buying Used car buyers turn to even older vehicles to save a buck amid rising prices
Some used vehicles now costing more than their original sticker price
Some used vehicles now costing more than their original sticker price originally appeared on Autoblog on Tue, 22 Jun 2021 17:39:00 EDT. Please see our terms for use of feeds.
In yet another sign the remains in an absurd state, new data from Lending Tree released Monday showed car buyers are going to new lengths to nab a set of wheels. Not only are buyers financing larger loan amounts for , they're ending up in older cars compared to past years.
According to the data, the average age of a used vehicle Americans purchased in the first two quarters of 2020 hovered around 5.8 years old. Year-over-year in 2021, the age jumped to 7 years flat on average. In some metro areas, the average age of vehicles on which shoppers kicked the tires more than doubled. New Orleans, for example, ranked at the top with potential borrowers shopping 16-year-old cars on average this year. More often than not, older cars cost less, and it's clear Americans are looking to turn back the clock to land an affordable car. The next data point likely explains why.
How Much Does it Cost to Charge an Electric Car?
When shoppers are considering the purchase or lease of an electric vehicle (EV), one of the first questions they ask is, "how much does it cost to charge?" While it's easy to answer that question for a gas-powered car by looking at its fuel economy and your gas station receipt, it gets a bit more complicated for an electric car. If you're charging from a home charging station, the cost of charging an electric vehicle is based on the vehicle'sIf you're charging from a home charging station, the cost of charging an electric vehicle is based on the vehicle's energy efficiency and the cost of electricity, which can vary greatly depending on where you're charging.
The average amount on finance inquiries for a two-year-old vehicle jumped a whopping $5,176. Last year, those shopping financing for a two-year-old car were looking at an $18,298 loan, but today, they're looking to borrow $23,475 -- 28% more. It's a two-pronged story. As the semiconductor chip shortage continues to hit automakers hard, used cars become more attractive to the companies. GM Financial, for example, won't let lessees any longer. Why? They want that car back so a GM dealer can sell it themselves while new car inventories remain low. This makes used cars far more valuable to those selling them.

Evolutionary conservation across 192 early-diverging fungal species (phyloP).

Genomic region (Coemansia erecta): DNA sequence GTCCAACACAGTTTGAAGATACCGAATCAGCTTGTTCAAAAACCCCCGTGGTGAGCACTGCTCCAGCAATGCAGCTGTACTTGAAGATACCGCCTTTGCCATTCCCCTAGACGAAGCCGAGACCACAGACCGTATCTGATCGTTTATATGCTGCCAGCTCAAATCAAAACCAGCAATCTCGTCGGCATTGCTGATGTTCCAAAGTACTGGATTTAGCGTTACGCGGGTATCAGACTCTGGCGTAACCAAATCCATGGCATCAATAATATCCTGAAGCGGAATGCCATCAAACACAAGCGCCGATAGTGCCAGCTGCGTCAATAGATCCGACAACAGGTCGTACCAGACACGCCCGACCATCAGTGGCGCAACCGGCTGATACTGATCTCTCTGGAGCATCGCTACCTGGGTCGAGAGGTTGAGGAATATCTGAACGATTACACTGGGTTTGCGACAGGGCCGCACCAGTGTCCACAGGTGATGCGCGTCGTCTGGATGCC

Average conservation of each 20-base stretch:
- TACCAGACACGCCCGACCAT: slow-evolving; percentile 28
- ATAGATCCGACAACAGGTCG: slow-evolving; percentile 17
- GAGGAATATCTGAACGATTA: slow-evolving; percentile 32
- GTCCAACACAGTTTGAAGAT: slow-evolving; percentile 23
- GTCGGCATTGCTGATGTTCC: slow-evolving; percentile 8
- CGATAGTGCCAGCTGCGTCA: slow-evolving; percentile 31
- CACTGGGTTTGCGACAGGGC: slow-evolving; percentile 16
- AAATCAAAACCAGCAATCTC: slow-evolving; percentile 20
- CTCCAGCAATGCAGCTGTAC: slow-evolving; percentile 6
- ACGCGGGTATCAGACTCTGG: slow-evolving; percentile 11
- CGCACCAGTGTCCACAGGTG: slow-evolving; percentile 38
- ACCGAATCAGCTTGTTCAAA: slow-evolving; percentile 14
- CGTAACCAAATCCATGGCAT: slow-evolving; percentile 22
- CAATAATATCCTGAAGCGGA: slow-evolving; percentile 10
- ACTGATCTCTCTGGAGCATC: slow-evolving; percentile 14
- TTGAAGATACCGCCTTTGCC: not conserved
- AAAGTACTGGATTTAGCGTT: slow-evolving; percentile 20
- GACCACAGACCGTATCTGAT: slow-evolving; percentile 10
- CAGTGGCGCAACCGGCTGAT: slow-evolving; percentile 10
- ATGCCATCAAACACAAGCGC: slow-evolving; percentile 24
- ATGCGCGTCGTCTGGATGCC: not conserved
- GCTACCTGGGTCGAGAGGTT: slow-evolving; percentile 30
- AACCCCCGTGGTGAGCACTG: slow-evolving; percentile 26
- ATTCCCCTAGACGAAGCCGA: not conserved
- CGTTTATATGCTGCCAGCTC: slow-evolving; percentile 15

At the same time, car shoppers hope to land a better deal with a used car since depreciation hits new cars hard. However, with used car values increasing, the deals are few and far between. It explains inquiries for much older vehicles with far cheaper prices.
'Mad Max: Fury Road' Vehicles Blasting Their Way to Auction
The cars from the post-apocalyptic film classic can be yours. The 2015 action movie Mad Max: Fury Road featured some of the most spectacular vehicle stunts ever filmed, and now you can buy some of the cars that were put through their paces in the desert to get those shots.A total of 13 vehicles from the set will be up for sale, including the famous War Rig tanker truck and plenty of convoy vehicles.Bidders will have just two days, September 25 and 26, to make their secret bids, and they won't know what other people are offering in this tender.
Many automakers were hopeful the second half of the year would bring a reprieve to the chip shortage, but so far, it doesn't appear that way. The same advice still stands: it's not the best time to buy a car, but if you need one, shopping around for the best deal can literally pay off.
Video: What will cars be like in 25 years? (CNET)
Car Buyers Should Be Wary When Taking Out Loans: Consumer Reports .
The consumer watchdog reports that the average car payment has hit nearly $600 per month, and shoppers must be careful not to be victimized by unfair interest rates. There's not a ton of easily available data on the auto loan landscape in the U.S., so Consumer Reports collected information on almost 858,000 car loans. Turns out, it's ugly out there.For example, over the past decade, the average monthly payment for a new car climbed almost 25 percent, to almost $600 today. The total amount of auto loan debt out there today in the U.S. is around $1.4 trillion.